Egyptologist, Space Archaeologist, and Science Communicator
Our Roy Chapman Andrews Society
Distinguished Explorer 2021
Mon. Apr. 26, 6pm CST
Towards an inclusive future of the past:
How to make archaeology for everyone.
Sarah Parcak has been named the recipient of the 2021 Roy Chapman Andrews Society Distinguished Explorer Award. Parcak is an internationally renowned Egyptologist, space archaeologist, and science communicator.
These programs honor the Andrews legacy and are sponsored by members and supporters of the Society. Distinguished explorers receive a cash prize and a commemorative statue created by the late regional artist O. V. Shaffer.
Sarah Parcak will be the 19th recipient of the Distinguished Explorer Award. Paleontologist Neil Shubin, discoverer of the “fish with hands,” received the Society’s most recent award in April of 2019. Other recipients receiving this prestigious award include Michael Novacek, leader of the first Western expedition to the Gobi Desert since Andrews’s research there during the 1920s that unearthed the first nest of fossilized dinosaur eggs; Steve Squyres, scientific principal investigator for the Mars Exploration Rover mission; and Robert Ballard, discoverer of the RMS Titanic shipwreck.
Keep up with the Distinguished Explorer Sarah Parcak in her recent interview with Ken Lacovara of the Explorers Club talking about “Human Resilience in #Egypt’s #MiddleKingdom: Lessons In the Time of a Global #Pandemic”.
Interview with Sarah Parcak
Hosted by Ken Lacovara
Note: Sporting an Indiana Jones hat and jacket at her TED Talk. 🙂
As a result of numerous archaeological expeditions to Egypt, Europe, and the Americas, Parcak has provided new insights into the culture of ancient Egyptians, Romans, and Vikings. For Parcak, most of the expeditions have begun with careful manipulation of satellite images that enhances subtle aspects of the terrain, revealing previously unknown archaeological features. She has been a pioneer in this field of “space” archaeology and wrote the first textbook on the subject, Satellite Remote Sensing.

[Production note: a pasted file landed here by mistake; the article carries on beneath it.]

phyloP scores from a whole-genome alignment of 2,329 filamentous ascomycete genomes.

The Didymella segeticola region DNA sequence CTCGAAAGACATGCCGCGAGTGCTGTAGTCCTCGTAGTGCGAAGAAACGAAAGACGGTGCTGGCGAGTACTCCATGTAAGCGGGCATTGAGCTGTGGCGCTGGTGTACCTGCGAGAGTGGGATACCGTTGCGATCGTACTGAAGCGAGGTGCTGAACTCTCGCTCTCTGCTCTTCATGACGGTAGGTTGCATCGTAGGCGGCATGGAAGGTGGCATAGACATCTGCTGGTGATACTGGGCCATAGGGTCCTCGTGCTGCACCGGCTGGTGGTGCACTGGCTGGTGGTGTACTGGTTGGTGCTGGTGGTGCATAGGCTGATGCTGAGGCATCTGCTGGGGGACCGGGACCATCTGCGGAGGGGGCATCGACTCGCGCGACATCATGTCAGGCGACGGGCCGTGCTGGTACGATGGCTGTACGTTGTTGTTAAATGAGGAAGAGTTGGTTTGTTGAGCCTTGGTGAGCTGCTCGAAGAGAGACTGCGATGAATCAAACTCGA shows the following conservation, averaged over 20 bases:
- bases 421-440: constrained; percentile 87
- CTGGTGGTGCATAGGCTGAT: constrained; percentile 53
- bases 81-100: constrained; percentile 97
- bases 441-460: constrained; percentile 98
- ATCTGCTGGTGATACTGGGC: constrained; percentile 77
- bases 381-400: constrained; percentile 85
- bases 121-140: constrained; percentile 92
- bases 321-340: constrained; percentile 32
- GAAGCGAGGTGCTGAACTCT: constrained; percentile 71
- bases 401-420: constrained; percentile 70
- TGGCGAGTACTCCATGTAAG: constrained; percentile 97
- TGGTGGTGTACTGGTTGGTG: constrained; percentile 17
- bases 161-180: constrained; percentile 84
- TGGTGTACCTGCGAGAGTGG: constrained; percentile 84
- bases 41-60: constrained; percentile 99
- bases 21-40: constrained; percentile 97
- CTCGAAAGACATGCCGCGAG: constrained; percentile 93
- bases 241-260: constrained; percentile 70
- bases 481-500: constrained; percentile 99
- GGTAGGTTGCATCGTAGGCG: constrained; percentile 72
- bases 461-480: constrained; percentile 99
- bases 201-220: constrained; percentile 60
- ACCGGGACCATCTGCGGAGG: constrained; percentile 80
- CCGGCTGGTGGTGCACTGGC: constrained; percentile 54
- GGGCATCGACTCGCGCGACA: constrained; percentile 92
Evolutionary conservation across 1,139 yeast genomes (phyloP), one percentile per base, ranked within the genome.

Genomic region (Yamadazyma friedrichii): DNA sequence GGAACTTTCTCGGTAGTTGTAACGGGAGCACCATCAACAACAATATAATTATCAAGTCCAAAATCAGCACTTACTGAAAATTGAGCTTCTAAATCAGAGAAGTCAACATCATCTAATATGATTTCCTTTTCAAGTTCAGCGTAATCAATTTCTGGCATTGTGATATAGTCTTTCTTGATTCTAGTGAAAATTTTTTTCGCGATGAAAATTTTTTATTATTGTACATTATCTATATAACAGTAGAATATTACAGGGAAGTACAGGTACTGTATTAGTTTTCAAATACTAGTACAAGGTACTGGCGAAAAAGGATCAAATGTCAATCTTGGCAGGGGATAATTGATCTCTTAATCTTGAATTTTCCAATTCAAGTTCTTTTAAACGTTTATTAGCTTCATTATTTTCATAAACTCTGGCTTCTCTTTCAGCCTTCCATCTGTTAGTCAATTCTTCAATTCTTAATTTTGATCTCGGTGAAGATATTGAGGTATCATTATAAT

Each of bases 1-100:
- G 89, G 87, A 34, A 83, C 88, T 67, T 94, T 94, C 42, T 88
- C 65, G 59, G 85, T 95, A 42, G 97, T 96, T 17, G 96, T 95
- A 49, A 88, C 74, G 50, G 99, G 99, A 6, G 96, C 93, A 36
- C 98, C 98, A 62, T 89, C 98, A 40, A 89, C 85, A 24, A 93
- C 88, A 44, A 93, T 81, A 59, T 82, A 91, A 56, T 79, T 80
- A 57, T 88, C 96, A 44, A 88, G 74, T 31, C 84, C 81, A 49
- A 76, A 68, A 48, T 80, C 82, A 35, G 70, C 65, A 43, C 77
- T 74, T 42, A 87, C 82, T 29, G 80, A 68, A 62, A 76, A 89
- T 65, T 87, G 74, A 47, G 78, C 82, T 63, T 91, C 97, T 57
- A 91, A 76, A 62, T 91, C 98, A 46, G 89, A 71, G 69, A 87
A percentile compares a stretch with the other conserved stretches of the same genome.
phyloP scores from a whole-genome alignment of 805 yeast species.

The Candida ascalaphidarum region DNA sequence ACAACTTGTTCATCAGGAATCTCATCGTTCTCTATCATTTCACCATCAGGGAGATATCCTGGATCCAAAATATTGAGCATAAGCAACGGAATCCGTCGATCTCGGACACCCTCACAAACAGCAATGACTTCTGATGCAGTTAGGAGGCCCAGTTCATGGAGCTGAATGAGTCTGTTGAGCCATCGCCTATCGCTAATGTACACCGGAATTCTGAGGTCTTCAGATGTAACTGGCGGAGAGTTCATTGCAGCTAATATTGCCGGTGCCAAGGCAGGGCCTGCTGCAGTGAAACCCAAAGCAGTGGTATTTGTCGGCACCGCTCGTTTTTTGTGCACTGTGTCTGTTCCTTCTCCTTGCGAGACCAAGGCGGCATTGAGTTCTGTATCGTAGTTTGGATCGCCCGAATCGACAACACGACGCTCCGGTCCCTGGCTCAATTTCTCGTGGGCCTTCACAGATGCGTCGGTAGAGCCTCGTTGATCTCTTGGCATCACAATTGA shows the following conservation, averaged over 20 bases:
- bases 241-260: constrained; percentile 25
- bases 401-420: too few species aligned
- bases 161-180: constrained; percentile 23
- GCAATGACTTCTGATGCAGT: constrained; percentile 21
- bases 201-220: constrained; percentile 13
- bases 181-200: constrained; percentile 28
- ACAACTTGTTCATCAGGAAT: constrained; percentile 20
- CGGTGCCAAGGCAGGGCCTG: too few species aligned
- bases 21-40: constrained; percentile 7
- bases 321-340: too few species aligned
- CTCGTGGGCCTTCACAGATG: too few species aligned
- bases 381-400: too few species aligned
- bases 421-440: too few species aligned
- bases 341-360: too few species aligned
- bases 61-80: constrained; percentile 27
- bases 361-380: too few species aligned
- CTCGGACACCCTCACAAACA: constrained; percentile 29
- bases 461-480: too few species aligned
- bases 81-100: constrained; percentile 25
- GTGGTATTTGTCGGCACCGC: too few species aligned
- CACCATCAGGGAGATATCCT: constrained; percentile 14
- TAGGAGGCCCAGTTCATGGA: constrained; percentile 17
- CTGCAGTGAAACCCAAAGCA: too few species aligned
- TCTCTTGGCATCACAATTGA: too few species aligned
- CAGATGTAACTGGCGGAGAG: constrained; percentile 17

Parcak shares the passion Andrews had as a communicator about science and discovery, authoring numerous scientific publications. Parcak is the author of Archaeology from Space: How the future shapes our Past, a popular account highlighting archaeologic discoveries that have been aided by using satellite imagery and passionately explaining the importance of archaeology and the thrill of participation in such a field.
She has been featured in three BBC productions focusing on ancient Egypt, the Roman Empire, and the Vikings. Parcak is the winner of the 2016 million-dollar TED prize, which she used to establish GlobalXplorer, a platform for crowdsourcing of satellite data that allowed anyone with an internet connection to experience the excitement of identifying potential archaeological sites. The first GlobalXplorer “expedition” was to Peru and produced 700 potential large sites that experts are currently investigating; an expedition to India will be commencing soon.
After receiving her B.A. from Yale University, Parcak earned her M.A. and Ph.D. in Egyptian Archaeology at Cambridge University. She is currently a Professor of Anthropology at the University of Alabama at Birmingham. Parcak is a National Geographic Explorer and Fellow in the Society of Antiquities.
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